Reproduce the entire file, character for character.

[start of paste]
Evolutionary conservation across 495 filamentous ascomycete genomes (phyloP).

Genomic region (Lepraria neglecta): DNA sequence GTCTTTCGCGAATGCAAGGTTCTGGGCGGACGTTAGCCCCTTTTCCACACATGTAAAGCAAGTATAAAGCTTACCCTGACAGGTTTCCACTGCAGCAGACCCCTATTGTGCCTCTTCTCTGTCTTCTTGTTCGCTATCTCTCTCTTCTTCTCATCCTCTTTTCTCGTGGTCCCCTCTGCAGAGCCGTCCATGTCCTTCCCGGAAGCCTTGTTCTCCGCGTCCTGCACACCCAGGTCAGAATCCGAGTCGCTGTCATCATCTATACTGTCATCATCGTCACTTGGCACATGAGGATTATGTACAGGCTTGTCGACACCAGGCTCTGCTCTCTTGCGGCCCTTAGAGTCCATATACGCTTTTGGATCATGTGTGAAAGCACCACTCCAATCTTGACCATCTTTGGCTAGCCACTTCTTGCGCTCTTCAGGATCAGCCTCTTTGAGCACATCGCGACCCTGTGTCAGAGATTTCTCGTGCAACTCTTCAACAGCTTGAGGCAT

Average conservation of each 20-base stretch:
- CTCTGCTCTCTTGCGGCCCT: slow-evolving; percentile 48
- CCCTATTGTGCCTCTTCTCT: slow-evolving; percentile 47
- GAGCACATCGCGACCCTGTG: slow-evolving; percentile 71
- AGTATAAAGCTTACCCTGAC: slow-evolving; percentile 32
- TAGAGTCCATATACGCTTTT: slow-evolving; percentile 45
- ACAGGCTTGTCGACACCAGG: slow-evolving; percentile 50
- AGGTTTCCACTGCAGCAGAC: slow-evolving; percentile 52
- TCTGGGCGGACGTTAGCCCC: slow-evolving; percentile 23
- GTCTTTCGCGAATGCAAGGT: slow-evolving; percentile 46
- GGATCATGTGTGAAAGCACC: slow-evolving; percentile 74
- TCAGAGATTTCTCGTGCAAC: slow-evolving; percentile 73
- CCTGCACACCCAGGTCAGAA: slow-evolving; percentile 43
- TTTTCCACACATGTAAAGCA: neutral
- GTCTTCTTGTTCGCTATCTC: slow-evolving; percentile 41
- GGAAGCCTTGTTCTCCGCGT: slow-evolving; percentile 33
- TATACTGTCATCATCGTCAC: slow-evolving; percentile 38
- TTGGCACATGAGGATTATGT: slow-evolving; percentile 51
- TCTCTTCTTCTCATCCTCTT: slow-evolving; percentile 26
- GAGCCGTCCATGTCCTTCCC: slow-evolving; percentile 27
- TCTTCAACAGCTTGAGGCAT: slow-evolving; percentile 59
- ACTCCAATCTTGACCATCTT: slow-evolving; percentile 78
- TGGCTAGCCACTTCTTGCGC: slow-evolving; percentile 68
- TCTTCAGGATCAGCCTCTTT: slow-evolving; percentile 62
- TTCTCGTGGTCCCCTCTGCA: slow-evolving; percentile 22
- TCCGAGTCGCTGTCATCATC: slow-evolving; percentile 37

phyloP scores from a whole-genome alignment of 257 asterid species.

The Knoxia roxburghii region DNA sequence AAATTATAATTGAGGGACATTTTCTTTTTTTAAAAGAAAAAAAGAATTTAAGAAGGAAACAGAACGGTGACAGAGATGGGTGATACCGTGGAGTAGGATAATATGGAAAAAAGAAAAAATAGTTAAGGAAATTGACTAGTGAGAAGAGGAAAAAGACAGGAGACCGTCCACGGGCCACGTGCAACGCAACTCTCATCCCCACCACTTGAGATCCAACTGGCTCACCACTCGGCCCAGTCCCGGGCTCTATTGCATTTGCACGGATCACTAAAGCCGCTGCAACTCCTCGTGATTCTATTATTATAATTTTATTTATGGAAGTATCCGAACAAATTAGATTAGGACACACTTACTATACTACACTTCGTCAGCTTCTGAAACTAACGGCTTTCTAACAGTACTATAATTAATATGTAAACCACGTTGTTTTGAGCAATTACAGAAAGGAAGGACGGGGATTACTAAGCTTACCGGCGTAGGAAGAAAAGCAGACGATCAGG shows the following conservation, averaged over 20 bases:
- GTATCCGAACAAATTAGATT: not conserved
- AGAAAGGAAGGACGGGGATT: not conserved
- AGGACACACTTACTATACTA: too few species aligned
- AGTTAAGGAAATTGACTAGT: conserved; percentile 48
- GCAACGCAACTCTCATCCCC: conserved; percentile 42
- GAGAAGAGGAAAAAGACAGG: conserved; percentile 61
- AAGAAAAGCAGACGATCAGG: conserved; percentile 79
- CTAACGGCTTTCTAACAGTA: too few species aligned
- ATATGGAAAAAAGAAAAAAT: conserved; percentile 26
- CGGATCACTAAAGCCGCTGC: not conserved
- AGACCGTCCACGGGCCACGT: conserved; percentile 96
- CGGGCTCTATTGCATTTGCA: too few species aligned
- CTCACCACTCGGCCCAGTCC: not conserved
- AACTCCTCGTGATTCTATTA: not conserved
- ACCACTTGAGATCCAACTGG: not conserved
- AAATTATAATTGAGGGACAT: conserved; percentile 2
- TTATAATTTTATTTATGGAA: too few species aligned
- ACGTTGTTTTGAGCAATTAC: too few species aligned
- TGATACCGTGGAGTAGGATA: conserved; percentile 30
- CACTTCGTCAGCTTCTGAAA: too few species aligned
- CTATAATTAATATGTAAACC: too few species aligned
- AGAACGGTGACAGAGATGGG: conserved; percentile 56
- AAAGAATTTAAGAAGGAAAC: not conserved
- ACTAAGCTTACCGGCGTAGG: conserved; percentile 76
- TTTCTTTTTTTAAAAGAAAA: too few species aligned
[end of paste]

Evolutionary conservation across 495 filamentous ascomycete genomes (phyloP).

Genomic region (Lepraria neglecta): DNA sequence GTCTTTCGCGAATGCAAGGTTCTGGGCGGACGTTAGCCCCTTTTCCACACATGTAAAGCAAGTATAAAGCTTACCCTGACAGGTTTCCACTGCAGCAGACCCCTATTGTGCCTCTTCTCTGTCTTCTTGTTCGCTATCTCTCTCTTCTTCTCATCCTCTTTTCTCGTGGTCCCCTCTGCAGAGCCGTCCATGTCCTTCCCGGAAGCCTTGTTCTCCGCGTCCTGCACACCCAGGTCAGAATCCGAGTCGCTGTCATCATCTATACTGTCATCATCGTCACTTGGCACATGAGGATTATGTACAGGCTTGTCGACACCAGGCTCTGCTCTCTTGCGGCCCTTAGAGTCCATATACGCTTTTGGATCATGTGTGAAAGCACCACTCCAATCTTGACCATCTTTGGCTAGCCACTTCTTGCGCTCTTCAGGATCAGCCTCTTTGAGCACATCGCGACCCTGTGTCAGAGATTTCTCGTGCAACTCTTCAACAGCTTGAGGCAT

Average conservation of each 20-base stretch:
- CTCTGCTCTCTTGCGGCCCT: slow-evolving; percentile 48
- CCCTATTGTGCCTCTTCTCT: slow-evolving; percentile 47
- GAGCACATCGCGACCCTGTG: slow-evolving; percentile 71
- AGTATAAAGCTTACCCTGAC: slow-evolving; percentile 32
- TAGAGTCCATATACGCTTTT: slow-evolving; percentile 45
- ACAGGCTTGTCGACACCAGG: slow-evolving; percentile 50
- AGGTTTCCACTGCAGCAGAC: slow-evolving; percentile 52
- TCTGGGCGGACGTTAGCCCC: slow-evolving; percentile 23
- GTCTTTCGCGAATGCAAGGT: slow-evolving; percentile 46
- GGATCATGTGTGAAAGCACC: slow-evolving; percentile 74
- TCAGAGATTTCTCGTGCAAC: slow-evolving; percentile 73
- CCTGCACACCCAGGTCAGAA: slow-evolving; percentile 43
- TTTTCCACACATGTAAAGCA: neutral
- GTCTTCTTGTTCGCTATCTC: slow-evolving; percentile 41
- GGAAGCCTTGTTCTCCGCGT: slow-evolving; percentile 33
- TATACTGTCATCATCGTCAC: slow-evolving; percentile 38
- TTGGCACATGAGGATTATGT: slow-evolving; percentile 51
- TCTCTTCTTCTCATCCTCTT: slow-evolving; percentile 26
- GAGCCGTCCATGTCCTTCCC: slow-evolving; percentile 27
- TCTTCAACAGCTTGAGGCAT: slow-evolving; percentile 59
- ACTCCAATCTTGACCATCTT: slow-evolving; percentile 78
- TGGCTAGCCACTTCTTGCGC: slow-evolving; percentile 68
- TCTTCAGGATCAGCCTCTTT: slow-evolving; percentile 62
- TTCTCGTGGTCCCCTCTGCA: slow-evolving; percentile 22
- TCCGAGTCGCTGTCATCATC: slow-evolving; percentile 37

phyloP scores from a whole-genome alignment of 257 asterid species.

The Knoxia roxburghii region DNA sequence AAATTATAATTGAGGGACATTTTCTTTTTTTAAAAGAAAAAAAGAATTTAAGAAGGAAACAGAACGGTGACAGAGATGGGTGATACCGTGGAGTAGGATAATATGGAAAAAAGAAAAAATAGTTAAGGAAATTGACTAGTGAGAAGAGGAAAAAGACAGGAGACCGTCCACGGGCCACGTGCAACGCAACTCTCATCCCCACCACTTGAGATCCAACTGGCTCACCACTCGGCCCAGTCCCGGGCTCTATTGCATTTGCACGGATCACTAAAGCCGCTGCAACTCCTCGTGATTCTATTATTATAATTTTATTTATGGAAGTATCCGAACAAATTAGATTAGGACACACTTACTATACTACACTTCGTCAGCTTCTGAAACTAACGGCTTTCTAACAGTACTATAATTAATATGTAAACCACGTTGTTTTGAGCAATTACAGAAAGGAAGGACGGGGATTACTAAGCTTACCGGCGTAGGAAGAAAAGCAGACGATCAGG shows the following conservation, averaged over 20 bases:
- GTATCCGAACAAATTAGATT: not conserved
- AGAAAGGAAGGACGGGGATT: not conserved
- AGGACACACTTACTATACTA: too few species aligned
- AGTTAAGGAAATTGACTAGT: conserved; percentile 48
- GCAACGCAACTCTCATCCCC: conserved; percentile 42
- GAGAAGAGGAAAAAGACAGG: conserved; percentile 61
- AAGAAAAGCAGACGATCAGG: conserved; percentile 79
- CTAACGGCTTTCTAACAGTA: too few species aligned
- ATATGGAAAAAAGAAAAAAT: conserved; percentile 26
- CGGATCACTAAAGCCGCTGC: not conserved
- AGACCGTCCACGGGCCACGT: conserved; percentile 96
- CGGGCTCTATTGCATTTGCA: too few species aligned
- CTCACCACTCGGCCCAGTCC: not conserved
- AACTCCTCGTGATTCTATTA: not conserved
- ACCACTTGAGATCCAACTGG: not conserved
- AAATTATAATTGAGGGACAT: conserved; percentile 2
- TTATAATTTTATTTATGGAA: too few species aligned
- ACGTTGTTTTGAGCAATTAC: too few species aligned
- TGATACCGTGGAGTAGGATA: conserved; percentile 30
- CACTTCGTCAGCTTCTGAAA: too few species aligned
- CTATAATTAATATGTAAACC: too few species aligned
- AGAACGGTGACAGAGATGGG: conserved; percentile 56
- AAAGAATTTAAGAAGGAAAC: not conserved
- ACTAAGCTTACCGGCGTAGG: conserved; percentile 76
- TTTCTTTTTTTAAAAGAAAA: too few species aligned